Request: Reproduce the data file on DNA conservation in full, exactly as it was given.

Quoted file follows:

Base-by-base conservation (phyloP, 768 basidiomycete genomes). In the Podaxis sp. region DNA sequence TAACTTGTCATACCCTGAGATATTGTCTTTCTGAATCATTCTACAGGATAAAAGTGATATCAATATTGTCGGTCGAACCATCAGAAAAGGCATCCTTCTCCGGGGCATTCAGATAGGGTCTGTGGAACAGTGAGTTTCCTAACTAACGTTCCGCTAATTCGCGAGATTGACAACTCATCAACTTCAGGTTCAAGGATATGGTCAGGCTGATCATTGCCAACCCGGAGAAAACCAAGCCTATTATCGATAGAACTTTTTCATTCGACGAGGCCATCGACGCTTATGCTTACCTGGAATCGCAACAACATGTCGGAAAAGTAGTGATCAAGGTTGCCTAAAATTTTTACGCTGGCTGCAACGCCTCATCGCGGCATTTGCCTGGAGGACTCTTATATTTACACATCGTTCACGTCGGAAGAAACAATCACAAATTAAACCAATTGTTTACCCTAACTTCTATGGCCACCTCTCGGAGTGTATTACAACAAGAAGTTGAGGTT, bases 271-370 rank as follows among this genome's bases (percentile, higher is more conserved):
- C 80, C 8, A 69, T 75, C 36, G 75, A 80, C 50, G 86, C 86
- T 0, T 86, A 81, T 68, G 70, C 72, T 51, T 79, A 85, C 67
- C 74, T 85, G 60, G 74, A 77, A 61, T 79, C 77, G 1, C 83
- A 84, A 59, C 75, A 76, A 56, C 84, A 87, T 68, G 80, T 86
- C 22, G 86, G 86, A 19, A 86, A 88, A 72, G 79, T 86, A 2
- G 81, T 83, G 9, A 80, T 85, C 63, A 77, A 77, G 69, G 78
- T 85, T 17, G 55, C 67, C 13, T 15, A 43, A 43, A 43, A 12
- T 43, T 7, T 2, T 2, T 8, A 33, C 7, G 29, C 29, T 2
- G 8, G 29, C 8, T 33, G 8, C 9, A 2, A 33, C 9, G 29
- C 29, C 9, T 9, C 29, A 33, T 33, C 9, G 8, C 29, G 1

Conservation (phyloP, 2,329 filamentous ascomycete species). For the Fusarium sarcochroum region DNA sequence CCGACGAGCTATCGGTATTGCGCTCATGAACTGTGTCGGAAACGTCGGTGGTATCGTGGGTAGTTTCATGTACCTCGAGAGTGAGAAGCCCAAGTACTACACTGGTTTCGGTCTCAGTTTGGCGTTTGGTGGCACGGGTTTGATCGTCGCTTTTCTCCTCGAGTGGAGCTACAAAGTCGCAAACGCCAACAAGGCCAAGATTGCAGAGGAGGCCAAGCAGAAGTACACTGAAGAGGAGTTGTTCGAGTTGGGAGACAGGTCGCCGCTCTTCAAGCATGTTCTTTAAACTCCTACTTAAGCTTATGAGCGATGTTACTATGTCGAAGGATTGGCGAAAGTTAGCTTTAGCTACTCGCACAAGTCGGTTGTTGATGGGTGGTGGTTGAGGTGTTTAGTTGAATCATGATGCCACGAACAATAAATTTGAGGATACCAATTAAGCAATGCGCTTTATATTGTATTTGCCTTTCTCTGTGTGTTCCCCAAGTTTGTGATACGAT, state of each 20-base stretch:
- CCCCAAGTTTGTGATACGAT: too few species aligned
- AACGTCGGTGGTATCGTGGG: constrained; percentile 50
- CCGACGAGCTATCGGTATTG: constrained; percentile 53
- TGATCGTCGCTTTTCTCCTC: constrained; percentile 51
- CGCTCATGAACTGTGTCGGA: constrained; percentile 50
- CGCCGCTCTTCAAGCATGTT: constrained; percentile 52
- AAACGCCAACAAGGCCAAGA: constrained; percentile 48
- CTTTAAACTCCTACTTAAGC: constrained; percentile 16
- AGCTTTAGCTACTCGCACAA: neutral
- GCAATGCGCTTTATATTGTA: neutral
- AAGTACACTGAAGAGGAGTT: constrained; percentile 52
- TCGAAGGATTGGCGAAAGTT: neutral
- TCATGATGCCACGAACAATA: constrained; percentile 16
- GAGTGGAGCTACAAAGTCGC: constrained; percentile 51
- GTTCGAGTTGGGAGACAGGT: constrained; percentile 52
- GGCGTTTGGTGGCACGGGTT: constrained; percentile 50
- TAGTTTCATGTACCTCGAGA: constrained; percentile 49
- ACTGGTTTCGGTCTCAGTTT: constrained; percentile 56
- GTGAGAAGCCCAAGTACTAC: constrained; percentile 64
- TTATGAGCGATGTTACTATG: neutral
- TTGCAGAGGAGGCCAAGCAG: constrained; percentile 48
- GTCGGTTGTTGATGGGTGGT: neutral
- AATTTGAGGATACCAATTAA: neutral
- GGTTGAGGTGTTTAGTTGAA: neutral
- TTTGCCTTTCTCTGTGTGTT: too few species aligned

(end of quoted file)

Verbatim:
Base-by-base conservation (phyloP, 768 basidiomycete genomes). In the Podaxis sp. region DNA sequence TAACTTGTCATACCCTGAGATATTGTCTTTCTGAATCATTCTACAGGATAAAAGTGATATCAATATTGTCGGTCGAACCATCAGAAAAGGCATCCTTCTCCGGGGCATTCAGATAGGGTCTGTGGAACAGTGAGTTTCCTAACTAACGTTCCGCTAATTCGCGAGATTGACAACTCATCAACTTCAGGTTCAAGGATATGGTCAGGCTGATCATTGCCAACCCGGAGAAAACCAAGCCTATTATCGATAGAACTTTTTCATTCGACGAGGCCATCGACGCTTATGCTTACCTGGAATCGCAACAACATGTCGGAAAAGTAGTGATCAAGGTTGCCTAAAATTTTTACGCTGGCTGCAACGCCTCATCGCGGCATTTGCCTGGAGGACTCTTATATTTACACATCGTTCACGTCGGAAGAAACAATCACAAATTAAACCAATTGTTTACCCTAACTTCTATGGCCACCTCTCGGAGTGTATTACAACAAGAAGTTGAGGTT, bases 271-370 rank as follows among this genome's bases (percentile, higher is more conserved):
- C 80, C 8, A 69, T 75, C 36, G 75, A 80, C 50, G 86, C 86
- T 0, T 86, A 81, T 68, G 70, C 72, T 51, T 79, A 85, C 67
- C 74, T 85, G 60, G 74, A 77, A 61, T 79, C 77, G 1, C 83
- A 84, A 59, C 75, A 76, A 56, C 84, A 87, T 68, G 80, T 86
- C 22, G 86, G 86, A 19, A 86, A 88, A 72, G 79, T 86, A 2
- G 81, T 83, G 9, A 80, T 85, C 63, A 77, A 77, G 69, G 78
- T 85, T 17, G 55, C 67, C 13, T 15, A 43, A 43, A 43, A 12
- T 43, T 7, T 2, T 2, T 8, A 33, C 7, G 29, C 29, T 2
- G 8, G 29, C 8, T 33, G 8, C 9, A 2, A 33, C 9, G 29
- C 29, C 9, T 9, C 29, A 33, T 33, C 9, G 8, C 29, G 1

Conservation (phyloP, 2,329 filamentous ascomycete species). For the Fusarium sarcochroum region DNA sequence CCGACGAGCTATCGGTATTGCGCTCATGAACTGTGTCGGAAACGTCGGTGGTATCGTGGGTAGTTTCATGTACCTCGAGAGTGAGAAGCCCAAGTACTACACTGGTTTCGGTCTCAGTTTGGCGTTTGGTGGCACGGGTTTGATCGTCGCTTTTCTCCTCGAGTGGAGCTACAAAGTCGCAAACGCCAACAAGGCCAAGATTGCAGAGGAGGCCAAGCAGAAGTACACTGAAGAGGAGTTGTTCGAGTTGGGAGACAGGTCGCCGCTCTTCAAGCATGTTCTTTAAACTCCTACTTAAGCTTATGAGCGATGTTACTATGTCGAAGGATTGGCGAAAGTTAGCTTTAGCTACTCGCACAAGTCGGTTGTTGATGGGTGGTGGTTGAGGTGTTTAGTTGAATCATGATGCCACGAACAATAAATTTGAGGATACCAATTAAGCAATGCGCTTTATATTGTATTTGCCTTTCTCTGTGTGTTCCCCAAGTTTGTGATACGAT, state of each 20-base stretch:
- CCCCAAGTTTGTGATACGAT: too few species aligned
- AACGTCGGTGGTATCGTGGG: constrained; percentile 50
- CCGACGAGCTATCGGTATTG: constrained; percentile 53
- TGATCGTCGCTTTTCTCCTC: constrained; percentile 51
- CGCTCATGAACTGTGTCGGA: constrained; percentile 50
- CGCCGCTCTTCAAGCATGTT: constrained; percentile 52
- AAACGCCAACAAGGCCAAGA: constrained; percentile 48
- CTTTAAACTCCTACTTAAGC: constrained; percentile 16
- AGCTTTAGCTACTCGCACAA: neutral
- GCAATGCGCTTTATATTGTA: neutral
- AAGTACACTGAAGAGGAGTT: constrained; percentile 52
- TCGAAGGATTGGCGAAAGTT: neutral
- TCATGATGCCACGAACAATA: constrained; percentile 16
- GAGTGGAGCTACAAAGTCGC: constrained; percentile 51
- GTTCGAGTTGGGAGACAGGT: constrained; percentile 52
- GGCGTTTGGTGGCACGGGTT: constrained; percentile 50
- TAGTTTCATGTACCTCGAGA: constrained; percentile 49
- ACTGGTTTCGGTCTCAGTTT: constrained; percentile 56
- GTGAGAAGCCCAAGTACTAC: constrained; percentile 64
- TTATGAGCGATGTTACTATG: neutral
- TTGCAGAGGAGGCCAAGCAG: constrained; percentile 48
- GTCGGTTGTTGATGGGTGGT: neutral
- AATTTGAGGATACCAATTAA: neutral
- GGTTGAGGTGTTTAGTTGAA: neutral
- TTTGCCTTTCTCTGTGTGTT: too few species aligned